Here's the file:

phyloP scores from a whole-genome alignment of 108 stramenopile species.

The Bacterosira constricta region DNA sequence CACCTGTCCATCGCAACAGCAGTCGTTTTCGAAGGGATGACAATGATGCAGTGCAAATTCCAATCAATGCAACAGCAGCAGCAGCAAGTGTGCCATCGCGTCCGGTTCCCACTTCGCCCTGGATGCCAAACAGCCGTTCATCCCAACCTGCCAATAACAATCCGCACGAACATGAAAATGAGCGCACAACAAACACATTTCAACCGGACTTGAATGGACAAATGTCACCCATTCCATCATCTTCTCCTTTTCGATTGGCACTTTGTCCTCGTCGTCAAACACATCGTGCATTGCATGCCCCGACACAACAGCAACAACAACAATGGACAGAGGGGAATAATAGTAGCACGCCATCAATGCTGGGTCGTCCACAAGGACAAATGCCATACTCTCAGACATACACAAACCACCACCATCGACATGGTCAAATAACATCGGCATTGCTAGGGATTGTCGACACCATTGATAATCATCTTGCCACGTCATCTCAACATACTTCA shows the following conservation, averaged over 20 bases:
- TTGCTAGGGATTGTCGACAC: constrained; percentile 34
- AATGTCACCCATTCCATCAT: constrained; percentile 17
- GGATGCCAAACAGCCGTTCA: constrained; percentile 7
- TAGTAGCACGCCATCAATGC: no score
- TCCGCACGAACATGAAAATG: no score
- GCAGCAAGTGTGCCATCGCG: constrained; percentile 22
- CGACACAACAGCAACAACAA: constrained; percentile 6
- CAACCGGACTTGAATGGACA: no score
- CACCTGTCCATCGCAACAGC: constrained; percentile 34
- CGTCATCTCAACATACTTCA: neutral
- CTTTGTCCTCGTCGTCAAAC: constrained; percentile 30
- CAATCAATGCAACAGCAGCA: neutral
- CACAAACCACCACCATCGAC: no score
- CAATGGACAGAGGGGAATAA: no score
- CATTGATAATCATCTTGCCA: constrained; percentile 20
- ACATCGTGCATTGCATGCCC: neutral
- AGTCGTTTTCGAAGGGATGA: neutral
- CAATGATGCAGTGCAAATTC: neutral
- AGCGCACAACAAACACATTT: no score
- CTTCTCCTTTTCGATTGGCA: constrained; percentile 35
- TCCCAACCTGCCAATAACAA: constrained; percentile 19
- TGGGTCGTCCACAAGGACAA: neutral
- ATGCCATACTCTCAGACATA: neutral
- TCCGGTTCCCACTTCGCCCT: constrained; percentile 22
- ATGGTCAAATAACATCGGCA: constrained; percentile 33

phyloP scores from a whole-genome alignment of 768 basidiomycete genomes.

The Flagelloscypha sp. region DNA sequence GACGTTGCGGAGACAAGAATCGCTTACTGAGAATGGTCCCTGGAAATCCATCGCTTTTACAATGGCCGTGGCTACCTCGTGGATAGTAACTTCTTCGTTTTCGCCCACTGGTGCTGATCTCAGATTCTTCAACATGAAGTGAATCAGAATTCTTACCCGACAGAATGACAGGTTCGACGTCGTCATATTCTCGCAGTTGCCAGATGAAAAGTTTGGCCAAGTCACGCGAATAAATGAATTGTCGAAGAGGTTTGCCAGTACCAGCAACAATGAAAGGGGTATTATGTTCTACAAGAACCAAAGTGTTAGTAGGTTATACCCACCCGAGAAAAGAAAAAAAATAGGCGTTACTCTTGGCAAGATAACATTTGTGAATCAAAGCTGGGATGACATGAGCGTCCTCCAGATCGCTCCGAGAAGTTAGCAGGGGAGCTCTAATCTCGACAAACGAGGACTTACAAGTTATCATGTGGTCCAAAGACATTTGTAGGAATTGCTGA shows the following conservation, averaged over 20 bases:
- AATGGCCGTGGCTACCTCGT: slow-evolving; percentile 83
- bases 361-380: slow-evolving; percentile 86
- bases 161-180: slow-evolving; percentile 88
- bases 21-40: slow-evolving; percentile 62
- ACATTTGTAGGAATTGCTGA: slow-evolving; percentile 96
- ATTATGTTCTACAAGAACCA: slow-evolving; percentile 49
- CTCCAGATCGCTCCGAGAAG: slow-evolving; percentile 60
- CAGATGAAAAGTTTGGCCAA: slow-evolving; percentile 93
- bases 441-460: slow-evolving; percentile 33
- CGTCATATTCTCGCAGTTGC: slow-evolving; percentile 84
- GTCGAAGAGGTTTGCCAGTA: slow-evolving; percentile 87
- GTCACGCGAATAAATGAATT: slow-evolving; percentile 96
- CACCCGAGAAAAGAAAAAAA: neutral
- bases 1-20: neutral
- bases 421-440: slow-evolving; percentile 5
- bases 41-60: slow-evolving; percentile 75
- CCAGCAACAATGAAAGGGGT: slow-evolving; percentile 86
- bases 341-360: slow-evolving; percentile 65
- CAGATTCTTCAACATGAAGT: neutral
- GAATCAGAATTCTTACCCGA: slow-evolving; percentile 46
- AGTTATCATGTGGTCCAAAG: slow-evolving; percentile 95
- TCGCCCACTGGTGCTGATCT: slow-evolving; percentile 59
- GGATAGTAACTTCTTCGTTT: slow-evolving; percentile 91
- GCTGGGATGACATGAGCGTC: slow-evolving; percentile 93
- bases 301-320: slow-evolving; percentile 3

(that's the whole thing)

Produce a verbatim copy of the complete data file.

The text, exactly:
phyloP scores from a whole-genome alignment of 108 stramenopile species.

The Bacterosira constricta region DNA sequence CACCTGTCCATCGCAACAGCAGTCGTTTTCGAAGGGATGACAATGATGCAGTGCAAATTCCAATCAATGCAACAGCAGCAGCAGCAAGTGTGCCATCGCGTCCGGTTCCCACTTCGCCCTGGATGCCAAACAGCCGTTCATCCCAACCTGCCAATAACAATCCGCACGAACATGAAAATGAGCGCACAACAAACACATTTCAACCGGACTTGAATGGACAAATGTCACCCATTCCATCATCTTCTCCTTTTCGATTGGCACTTTGTCCTCGTCGTCAAACACATCGTGCATTGCATGCCCCGACACAACAGCAACAACAACAATGGACAGAGGGGAATAATAGTAGCACGCCATCAATGCTGGGTCGTCCACAAGGACAAATGCCATACTCTCAGACATACACAAACCACCACCATCGACATGGTCAAATAACATCGGCATTGCTAGGGATTGTCGACACCATTGATAATCATCTTGCCACGTCATCTCAACATACTTCA shows the following conservation, averaged over 20 bases:
- TTGCTAGGGATTGTCGACAC: constrained; percentile 34
- AATGTCACCCATTCCATCAT: constrained; percentile 17
- GGATGCCAAACAGCCGTTCA: constrained; percentile 7
- TAGTAGCACGCCATCAATGC: no score
- TCCGCACGAACATGAAAATG: no score
- GCAGCAAGTGTGCCATCGCG: constrained; percentile 22
- CGACACAACAGCAACAACAA: constrained; percentile 6
- CAACCGGACTTGAATGGACA: no score
- CACCTGTCCATCGCAACAGC: constrained; percentile 34
- CGTCATCTCAACATACTTCA: neutral
- CTTTGTCCTCGTCGTCAAAC: constrained; percentile 30
- CAATCAATGCAACAGCAGCA: neutral
- CACAAACCACCACCATCGAC: no score
- CAATGGACAGAGGGGAATAA: no score
- CATTGATAATCATCTTGCCA: constrained; percentile 20
- ACATCGTGCATTGCATGCCC: neutral
- AGTCGTTTTCGAAGGGATGA: neutral
- CAATGATGCAGTGCAAATTC: neutral
- AGCGCACAACAAACACATTT: no score
- CTTCTCCTTTTCGATTGGCA: constrained; percentile 35
- TCCCAACCTGCCAATAACAA: constrained; percentile 19
- TGGGTCGTCCACAAGGACAA: neutral
- ATGCCATACTCTCAGACATA: neutral
- TCCGGTTCCCACTTCGCCCT: constrained; percentile 22
- ATGGTCAAATAACATCGGCA: constrained; percentile 33

phyloP scores from a whole-genome alignment of 768 basidiomycete genomes.

The Flagelloscypha sp. region DNA sequence GACGTTGCGGAGACAAGAATCGCTTACTGAGAATGGTCCCTGGAAATCCATCGCTTTTACAATGGCCGTGGCTACCTCGTGGATAGTAACTTCTTCGTTTTCGCCCACTGGTGCTGATCTCAGATTCTTCAACATGAAGTGAATCAGAATTCTTACCCGACAGAATGACAGGTTCGACGTCGTCATATTCTCGCAGTTGCCAGATGAAAAGTTTGGCCAAGTCACGCGAATAAATGAATTGTCGAAGAGGTTTGCCAGTACCAGCAACAATGAAAGGGGTATTATGTTCTACAAGAACCAAAGTGTTAGTAGGTTATACCCACCCGAGAAAAGAAAAAAAATAGGCGTTACTCTTGGCAAGATAACATTTGTGAATCAAAGCTGGGATGACATGAGCGTCCTCCAGATCGCTCCGAGAAGTTAGCAGGGGAGCTCTAATCTCGACAAACGAGGACTTACAAGTTATCATGTGGTCCAAAGACATTTGTAGGAATTGCTGA shows the following conservation, averaged over 20 bases:
- AATGGCCGTGGCTACCTCGT: slow-evolving; percentile 83
- bases 361-380: slow-evolving; percentile 86
- bases 161-180: slow-evolving; percentile 88
- bases 21-40: slow-evolving; percentile 62
- ACATTTGTAGGAATTGCTGA: slow-evolving; percentile 96
- ATTATGTTCTACAAGAACCA: slow-evolving; percentile 49
- CTCCAGATCGCTCCGAGAAG: slow-evolving; percentile 60
- CAGATGAAAAGTTTGGCCAA: slow-evolving; percentile 93
- bases 441-460: slow-evolving; percentile 33
- CGTCATATTCTCGCAGTTGC: slow-evolving; percentile 84
- GTCGAAGAGGTTTGCCAGTA: slow-evolving; percentile 87
- GTCACGCGAATAAATGAATT: slow-evolving; percentile 96
- CACCCGAGAAAAGAAAAAAA: neutral
- bases 1-20: neutral
- bases 421-440: slow-evolving; percentile 5
- bases 41-60: slow-evolving; percentile 75
- CCAGCAACAATGAAAGGGGT: slow-evolving; percentile 86
- bases 341-360: slow-evolving; percentile 65
- CAGATTCTTCAACATGAAGT: neutral
- GAATCAGAATTCTTACCCGA: slow-evolving; percentile 46
- AGTTATCATGTGGTCCAAAG: slow-evolving; percentile 95
- TCGCCCACTGGTGCTGATCT: slow-evolving; percentile 59
- GGATAGTAACTTCTTCGTTT: slow-evolving; percentile 91
- GCTGGGATGACATGAGCGTC: slow-evolving; percentile 93
- bases 301-320: slow-evolving; percentile 3